As the NCHC's top netminder pointed out, seeding and perception meant little when it came down to the first chapter in this eight-team conference's storybook. Miami (15-20-3) went from first to worst and nearly back again, knocking off the league's top two regular-season finishers in succession to earn Saturday's matchup with Denver.
The Pioneers' schedule became a quintessential example of parity; they split all but two series against NCHC opponents all season.
And even when Denver's postseason ascension seemed finalized, it wasn't.
Tournament MVP Daniel Doremus' second goal in as many days gave the Pioneers a commanding 2-0 lead in the first. But Miami shot back with markers from Anthony Louis and Sean Kuraly in the second.
Larraza and Emil Romig scored within five minutes of each other to re-extend the lead to two, and any RedHawks momentum appeared sapped.
But Louis capitalized when Pioneers defenseman Josiah Didier couldn't clear his own zone, scoring from the right slot with 1:33 to go and giving Miami one last glimmer of hope.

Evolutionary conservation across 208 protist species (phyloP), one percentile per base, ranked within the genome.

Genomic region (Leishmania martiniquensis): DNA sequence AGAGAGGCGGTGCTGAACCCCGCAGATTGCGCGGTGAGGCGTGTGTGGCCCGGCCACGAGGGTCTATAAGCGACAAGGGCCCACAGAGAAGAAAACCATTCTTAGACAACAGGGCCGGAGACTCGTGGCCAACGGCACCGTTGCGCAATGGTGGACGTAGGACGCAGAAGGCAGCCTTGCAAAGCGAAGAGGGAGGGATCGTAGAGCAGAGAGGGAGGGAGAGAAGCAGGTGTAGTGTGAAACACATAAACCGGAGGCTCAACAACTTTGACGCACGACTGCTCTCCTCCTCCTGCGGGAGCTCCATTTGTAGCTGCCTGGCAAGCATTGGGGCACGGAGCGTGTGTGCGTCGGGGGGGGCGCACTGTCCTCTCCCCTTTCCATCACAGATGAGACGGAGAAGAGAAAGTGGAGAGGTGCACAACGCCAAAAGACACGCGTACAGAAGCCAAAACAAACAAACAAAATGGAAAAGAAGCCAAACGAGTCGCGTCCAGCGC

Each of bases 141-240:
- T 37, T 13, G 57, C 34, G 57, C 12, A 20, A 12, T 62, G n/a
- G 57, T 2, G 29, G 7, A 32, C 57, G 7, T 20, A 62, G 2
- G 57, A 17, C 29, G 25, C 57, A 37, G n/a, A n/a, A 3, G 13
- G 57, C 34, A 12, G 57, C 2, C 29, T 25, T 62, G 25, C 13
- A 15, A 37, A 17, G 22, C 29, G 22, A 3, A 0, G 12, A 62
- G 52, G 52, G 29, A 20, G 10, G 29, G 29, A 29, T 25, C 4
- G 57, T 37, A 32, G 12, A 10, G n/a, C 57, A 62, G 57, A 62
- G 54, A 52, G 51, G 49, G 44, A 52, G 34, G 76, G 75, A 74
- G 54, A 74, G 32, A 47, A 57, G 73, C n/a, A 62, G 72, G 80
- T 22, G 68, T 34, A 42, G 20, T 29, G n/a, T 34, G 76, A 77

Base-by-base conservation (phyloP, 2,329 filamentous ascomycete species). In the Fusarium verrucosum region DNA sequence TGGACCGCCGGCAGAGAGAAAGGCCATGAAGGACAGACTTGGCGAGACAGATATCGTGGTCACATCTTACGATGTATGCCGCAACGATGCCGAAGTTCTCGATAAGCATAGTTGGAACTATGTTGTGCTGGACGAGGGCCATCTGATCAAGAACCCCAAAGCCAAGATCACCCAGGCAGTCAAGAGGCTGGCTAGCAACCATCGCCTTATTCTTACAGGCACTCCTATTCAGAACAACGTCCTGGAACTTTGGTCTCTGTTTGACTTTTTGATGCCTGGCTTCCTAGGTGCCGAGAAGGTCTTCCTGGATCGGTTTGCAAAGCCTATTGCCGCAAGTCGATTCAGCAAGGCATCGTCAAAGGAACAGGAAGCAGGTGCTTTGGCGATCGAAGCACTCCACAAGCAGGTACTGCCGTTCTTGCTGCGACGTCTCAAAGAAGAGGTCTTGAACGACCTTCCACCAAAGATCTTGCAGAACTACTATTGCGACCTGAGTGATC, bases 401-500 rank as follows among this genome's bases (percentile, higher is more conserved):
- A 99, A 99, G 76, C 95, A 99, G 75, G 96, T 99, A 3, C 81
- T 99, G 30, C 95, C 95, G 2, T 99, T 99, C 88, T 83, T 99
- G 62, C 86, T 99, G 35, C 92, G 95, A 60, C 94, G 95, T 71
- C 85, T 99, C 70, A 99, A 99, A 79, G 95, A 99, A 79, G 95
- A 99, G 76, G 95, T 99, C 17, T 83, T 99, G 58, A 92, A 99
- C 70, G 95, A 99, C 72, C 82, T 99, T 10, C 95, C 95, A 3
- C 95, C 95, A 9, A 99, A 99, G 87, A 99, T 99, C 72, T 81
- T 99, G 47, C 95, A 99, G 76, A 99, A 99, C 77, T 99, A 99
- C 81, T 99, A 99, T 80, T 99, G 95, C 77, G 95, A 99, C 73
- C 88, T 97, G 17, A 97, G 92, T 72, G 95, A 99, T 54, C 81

Brittain snuffed it out with a glove save against Riley Barber with about 40 seconds left. Coleman had two chances in front of the net inside the final 10 seconds but couldn't get a shot through to Brittain.
"Obviously, we weren't gonna quit," Miami coach Enrico Blasi said.
But Blasi and the youngsters in his charge could only stand at the Target Center blue line and watch as NCHC commissioner Josh Fenton handed off the Frozen Faceoff trophy to Doremus and the rest of Denver's captains. As the RedHawks looked on, they were saddled with the burden of becoming the first Miami team to miss the NCAA tournament since 2005.
They'd just come within inches of recovering from a 3-13-1 start.
"You can't finish last in the league and try to make a run at the end," Blasi said. "We needed that kind of consistency in January and February, and we didn't have it."
But there's positivity concerning what's to come, Blasi contends. Only one senior suited up for the RedHawks on Saturday night.
"I think we have something to work with," Blasi said. "I saw some things that our team is capable of doing. Obviously, we're capable of playing with anybody.
"Anybody in this league is."
It's that notion that has Fenton, conference athletic directors and coaches thinking this conference can be one of the land's toughest moving forward. Founded in 2011 as part of college hockey's Penn State-precipitated alignment overhaul, the NCHC will send three teams — St. Cloud State, UND and Denver — to the NCAAs, which begin next week.